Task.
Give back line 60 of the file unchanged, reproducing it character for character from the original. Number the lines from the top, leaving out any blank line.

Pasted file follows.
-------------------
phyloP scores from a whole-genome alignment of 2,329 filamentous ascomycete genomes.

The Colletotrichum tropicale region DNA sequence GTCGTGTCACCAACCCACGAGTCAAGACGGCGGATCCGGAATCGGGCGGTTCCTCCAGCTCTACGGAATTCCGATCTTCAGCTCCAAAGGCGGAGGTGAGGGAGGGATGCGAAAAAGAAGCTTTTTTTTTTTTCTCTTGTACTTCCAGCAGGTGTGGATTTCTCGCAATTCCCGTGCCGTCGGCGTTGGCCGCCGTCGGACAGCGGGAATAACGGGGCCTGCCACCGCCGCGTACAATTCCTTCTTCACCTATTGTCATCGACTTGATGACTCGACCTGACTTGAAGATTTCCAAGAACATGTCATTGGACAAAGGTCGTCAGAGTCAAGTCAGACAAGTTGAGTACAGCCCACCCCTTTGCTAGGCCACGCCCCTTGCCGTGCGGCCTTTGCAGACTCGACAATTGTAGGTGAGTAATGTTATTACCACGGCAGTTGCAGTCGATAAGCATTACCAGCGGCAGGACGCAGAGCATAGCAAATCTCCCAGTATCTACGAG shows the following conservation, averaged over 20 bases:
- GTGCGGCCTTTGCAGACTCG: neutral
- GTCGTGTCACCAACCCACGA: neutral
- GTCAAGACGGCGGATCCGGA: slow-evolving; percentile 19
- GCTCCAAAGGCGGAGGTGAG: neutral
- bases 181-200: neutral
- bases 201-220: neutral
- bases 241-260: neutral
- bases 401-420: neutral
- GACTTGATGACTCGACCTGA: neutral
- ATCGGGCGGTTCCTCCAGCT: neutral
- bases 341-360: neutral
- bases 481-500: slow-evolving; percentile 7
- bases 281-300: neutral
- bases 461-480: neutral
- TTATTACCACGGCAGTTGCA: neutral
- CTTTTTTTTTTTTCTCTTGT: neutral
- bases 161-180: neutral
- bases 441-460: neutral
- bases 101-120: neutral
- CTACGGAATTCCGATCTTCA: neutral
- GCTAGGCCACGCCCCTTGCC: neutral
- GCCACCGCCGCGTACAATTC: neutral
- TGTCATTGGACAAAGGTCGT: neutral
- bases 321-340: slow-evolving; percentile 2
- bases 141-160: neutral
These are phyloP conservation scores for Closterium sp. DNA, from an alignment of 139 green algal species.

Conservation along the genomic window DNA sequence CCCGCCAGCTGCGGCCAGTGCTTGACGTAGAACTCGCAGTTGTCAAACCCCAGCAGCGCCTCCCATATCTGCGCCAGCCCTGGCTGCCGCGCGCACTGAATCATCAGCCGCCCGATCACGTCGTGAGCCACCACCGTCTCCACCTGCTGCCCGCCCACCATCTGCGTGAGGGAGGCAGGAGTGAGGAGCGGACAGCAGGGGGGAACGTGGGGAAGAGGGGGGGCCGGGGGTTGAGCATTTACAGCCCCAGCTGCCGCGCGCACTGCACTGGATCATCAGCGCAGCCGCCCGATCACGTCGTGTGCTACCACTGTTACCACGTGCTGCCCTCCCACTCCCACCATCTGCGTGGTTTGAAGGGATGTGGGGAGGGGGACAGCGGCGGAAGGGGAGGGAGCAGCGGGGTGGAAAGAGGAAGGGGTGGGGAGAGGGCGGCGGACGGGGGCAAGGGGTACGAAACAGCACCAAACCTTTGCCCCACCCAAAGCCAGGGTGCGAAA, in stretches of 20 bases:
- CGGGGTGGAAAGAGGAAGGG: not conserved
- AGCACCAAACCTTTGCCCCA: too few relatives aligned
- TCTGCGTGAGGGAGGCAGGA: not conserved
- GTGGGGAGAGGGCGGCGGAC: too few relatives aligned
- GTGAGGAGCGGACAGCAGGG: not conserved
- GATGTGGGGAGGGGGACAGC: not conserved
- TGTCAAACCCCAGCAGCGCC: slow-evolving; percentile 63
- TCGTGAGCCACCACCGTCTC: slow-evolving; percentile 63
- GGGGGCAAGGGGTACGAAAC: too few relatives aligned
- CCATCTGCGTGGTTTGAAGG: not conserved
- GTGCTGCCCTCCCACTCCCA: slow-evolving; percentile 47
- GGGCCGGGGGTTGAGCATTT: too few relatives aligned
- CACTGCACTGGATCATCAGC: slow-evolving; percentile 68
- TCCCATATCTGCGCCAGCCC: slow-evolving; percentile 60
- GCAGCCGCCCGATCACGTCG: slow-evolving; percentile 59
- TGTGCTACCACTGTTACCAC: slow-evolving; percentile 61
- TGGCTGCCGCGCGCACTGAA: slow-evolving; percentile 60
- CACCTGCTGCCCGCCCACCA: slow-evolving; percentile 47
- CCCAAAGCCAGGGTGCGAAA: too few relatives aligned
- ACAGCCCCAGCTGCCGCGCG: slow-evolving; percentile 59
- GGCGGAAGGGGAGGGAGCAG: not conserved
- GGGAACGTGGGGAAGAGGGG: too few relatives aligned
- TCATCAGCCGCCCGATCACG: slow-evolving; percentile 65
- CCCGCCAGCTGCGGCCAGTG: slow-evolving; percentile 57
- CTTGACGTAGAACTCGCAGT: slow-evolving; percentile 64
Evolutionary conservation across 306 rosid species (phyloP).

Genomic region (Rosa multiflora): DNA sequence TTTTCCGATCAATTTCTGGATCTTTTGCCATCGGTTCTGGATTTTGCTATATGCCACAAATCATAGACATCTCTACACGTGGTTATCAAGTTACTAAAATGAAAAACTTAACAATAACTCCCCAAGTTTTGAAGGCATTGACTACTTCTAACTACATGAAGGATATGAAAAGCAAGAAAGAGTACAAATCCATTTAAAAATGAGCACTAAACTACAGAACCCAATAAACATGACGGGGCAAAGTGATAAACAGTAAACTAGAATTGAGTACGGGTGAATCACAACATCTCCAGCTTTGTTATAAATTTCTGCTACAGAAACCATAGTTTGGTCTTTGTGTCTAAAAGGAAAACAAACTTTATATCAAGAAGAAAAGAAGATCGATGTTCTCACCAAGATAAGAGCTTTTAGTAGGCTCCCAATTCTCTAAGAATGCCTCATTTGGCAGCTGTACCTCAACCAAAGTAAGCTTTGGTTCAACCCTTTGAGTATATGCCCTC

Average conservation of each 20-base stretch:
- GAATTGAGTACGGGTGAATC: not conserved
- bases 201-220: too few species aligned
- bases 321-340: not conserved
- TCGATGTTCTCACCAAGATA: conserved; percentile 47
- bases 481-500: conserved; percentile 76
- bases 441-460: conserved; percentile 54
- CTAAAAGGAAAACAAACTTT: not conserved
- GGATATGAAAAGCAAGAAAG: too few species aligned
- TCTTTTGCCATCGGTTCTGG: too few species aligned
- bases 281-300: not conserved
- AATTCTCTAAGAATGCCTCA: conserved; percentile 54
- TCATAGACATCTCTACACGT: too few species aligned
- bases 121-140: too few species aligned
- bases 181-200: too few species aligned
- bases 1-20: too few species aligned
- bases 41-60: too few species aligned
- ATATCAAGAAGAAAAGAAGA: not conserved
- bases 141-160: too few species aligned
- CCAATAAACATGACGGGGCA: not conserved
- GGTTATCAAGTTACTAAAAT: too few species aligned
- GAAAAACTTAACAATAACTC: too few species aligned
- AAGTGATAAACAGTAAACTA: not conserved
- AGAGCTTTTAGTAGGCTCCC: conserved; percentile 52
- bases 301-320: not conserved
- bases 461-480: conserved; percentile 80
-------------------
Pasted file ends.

- bases 321-340: not conserved